Keep Your Hands To Yourself (Especially If They’re Praying…)
Over the past several days, I have seen at least two dozen friends and acquaintances on Facebook and Twitter post a link to this web comic from The Oatmeal entitled “How To Suck at Your Religion.” This comic, written by Oatmeal founder Matthew Inman, was re-posted several times by friends of mine who are atheists and agnostics and who frequently pepper my news feed with thoughtful critiques of religion, so I was eager to see what Inman had to say. While he obviously paints with some broad brushstrokes––I mean, it is a comic strip after all––I am in agreement with nearly all of the basic premises. I too would like to be a part of a religious community that is not in the business of hindering the advancement of scientific knowledge, giving people weird anxieties about their sexuality, or using the name of God to “kill, hurt, hinder, or condemn.” These are caricatures which the Church has undoubtedly brought upon itself through centuries of irresponsibly using its power. But in the final lines of the comic, he says
However, does your religion inspire you to help people? Does it make you happier? Does it help you cope with the fact that you are a bag of meat sitting on a rock in outer space that someday you will DIE and you are completely powerless, helpless, and insignificant in the wake of this beautiful cosmic shitstorm we call existence? Does it help with that? Yes? Excellent! Carry on with your religion! Just keep it to your fucking self.
In addition to having a laughably narrow view of religion (1)––as some sort of existentially comforting teddy bear to which people cling in blind defiance of life’s obvious meaninglessness––I feel that Inman makes the crucial error to which so many contemporary secularists fall prey when attempting to offer a “way forward” after their critique. They are fine with allowing the narcissistic fantasy of religion to perpetuate itself, as long as its practitioners are willing to recognize it as such. This is the logic of liberal toleration: you are free to live in any number of insane or impractical ways, as long as you keep your hands to yourself. But in addition to its patron saints like John Locke and Adam Smith, Western liberalism has a few religious skeletons in its closet.
I, for one, am glad that folks like William Wilberforce, Martin Luther King Jr., and Dorothy Day were unable (and unwilling) to keep their religion to themselves, and I would assume that the improvements they offered to the liberal establishment in the West are ones that Inman and others would like to maintain. Here, I feel that the secular left might fall into the same rhetorical trap that plagues so many Tea Partiers in the United States. Just as the solution to bad government is not no government, the solution to bad religion is not no religion, but better religion (2). So for all of the injustice and hatred perpetrated in the name of God(s) around the world, religions must prayerfully and humbly repent. But the solution is not to naively abandon religion, it is to remain faithful the prophetic vision of justice, peace, and love that only religion can offer.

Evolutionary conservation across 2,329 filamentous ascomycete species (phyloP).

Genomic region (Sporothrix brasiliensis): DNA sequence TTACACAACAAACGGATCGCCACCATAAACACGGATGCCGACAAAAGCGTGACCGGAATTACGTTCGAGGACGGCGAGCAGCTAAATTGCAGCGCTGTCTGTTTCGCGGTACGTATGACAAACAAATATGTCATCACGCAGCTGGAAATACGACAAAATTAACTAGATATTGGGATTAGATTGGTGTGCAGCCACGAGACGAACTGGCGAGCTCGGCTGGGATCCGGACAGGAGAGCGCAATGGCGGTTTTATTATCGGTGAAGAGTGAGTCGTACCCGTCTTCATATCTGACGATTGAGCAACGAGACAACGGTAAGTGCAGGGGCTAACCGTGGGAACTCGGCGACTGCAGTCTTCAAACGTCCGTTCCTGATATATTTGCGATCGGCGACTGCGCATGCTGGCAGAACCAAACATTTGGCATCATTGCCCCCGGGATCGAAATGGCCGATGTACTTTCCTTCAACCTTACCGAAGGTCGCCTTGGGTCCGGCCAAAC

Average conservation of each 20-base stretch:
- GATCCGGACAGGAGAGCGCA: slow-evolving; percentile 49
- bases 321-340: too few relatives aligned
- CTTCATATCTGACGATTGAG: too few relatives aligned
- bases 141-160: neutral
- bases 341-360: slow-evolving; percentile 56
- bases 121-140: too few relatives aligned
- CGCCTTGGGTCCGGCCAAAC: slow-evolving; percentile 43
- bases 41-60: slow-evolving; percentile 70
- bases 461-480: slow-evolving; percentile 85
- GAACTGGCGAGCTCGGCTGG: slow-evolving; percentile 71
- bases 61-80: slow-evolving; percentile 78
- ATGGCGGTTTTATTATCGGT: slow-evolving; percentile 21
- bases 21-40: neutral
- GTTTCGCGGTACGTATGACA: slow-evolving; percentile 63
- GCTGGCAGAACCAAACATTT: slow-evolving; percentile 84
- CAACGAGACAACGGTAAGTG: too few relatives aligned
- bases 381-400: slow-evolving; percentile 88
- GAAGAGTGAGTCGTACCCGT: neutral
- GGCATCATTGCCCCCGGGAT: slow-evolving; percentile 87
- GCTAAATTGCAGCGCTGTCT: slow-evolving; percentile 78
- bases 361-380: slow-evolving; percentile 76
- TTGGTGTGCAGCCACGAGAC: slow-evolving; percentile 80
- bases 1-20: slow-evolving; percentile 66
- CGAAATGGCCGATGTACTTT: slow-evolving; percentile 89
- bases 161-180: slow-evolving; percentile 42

(1) The sort of blatant “scientism”––unwillingness to recognize that scientific discourse can be just as irrational and ideologically driven as any other––in an argument such as this one has been so well diagnosed in the half-century since Thomas Kuhn’s The Structure of Scientific Revolutions that I don’t feel the need expound on it here. If you’re interested in the topic, I’d highly recommend Terry Eagleton’s masterful arguments against the new atheists in Reason, Faith, and Revolution.
(2) Parenthetically, I would like to suggest that it is precisely the type of individualism encouraged by Inman and others that breeds this “bad religion” in the first place.
Joshua Busman is currently pursuing a Ph.D. in musicology at the University of North Carolina at Chapel Hill. He holds a BM in music theory and composition from Middle Tennessee State University as well as an MA in musicology from UNC. His current research deals with music in religious communities (specifically in evangelicalism), music and politics in the twentieth century, musical postmodernism, and critical theory. Alongside his academic interests, Joshua works with Durham CAN, a multi-racial, multi-faith, grassroots political organization in Durham County. When he isn’t reading or writing, Joshua enjoys hanging out with his wonderful wife and hound dog at their home in the Bull City.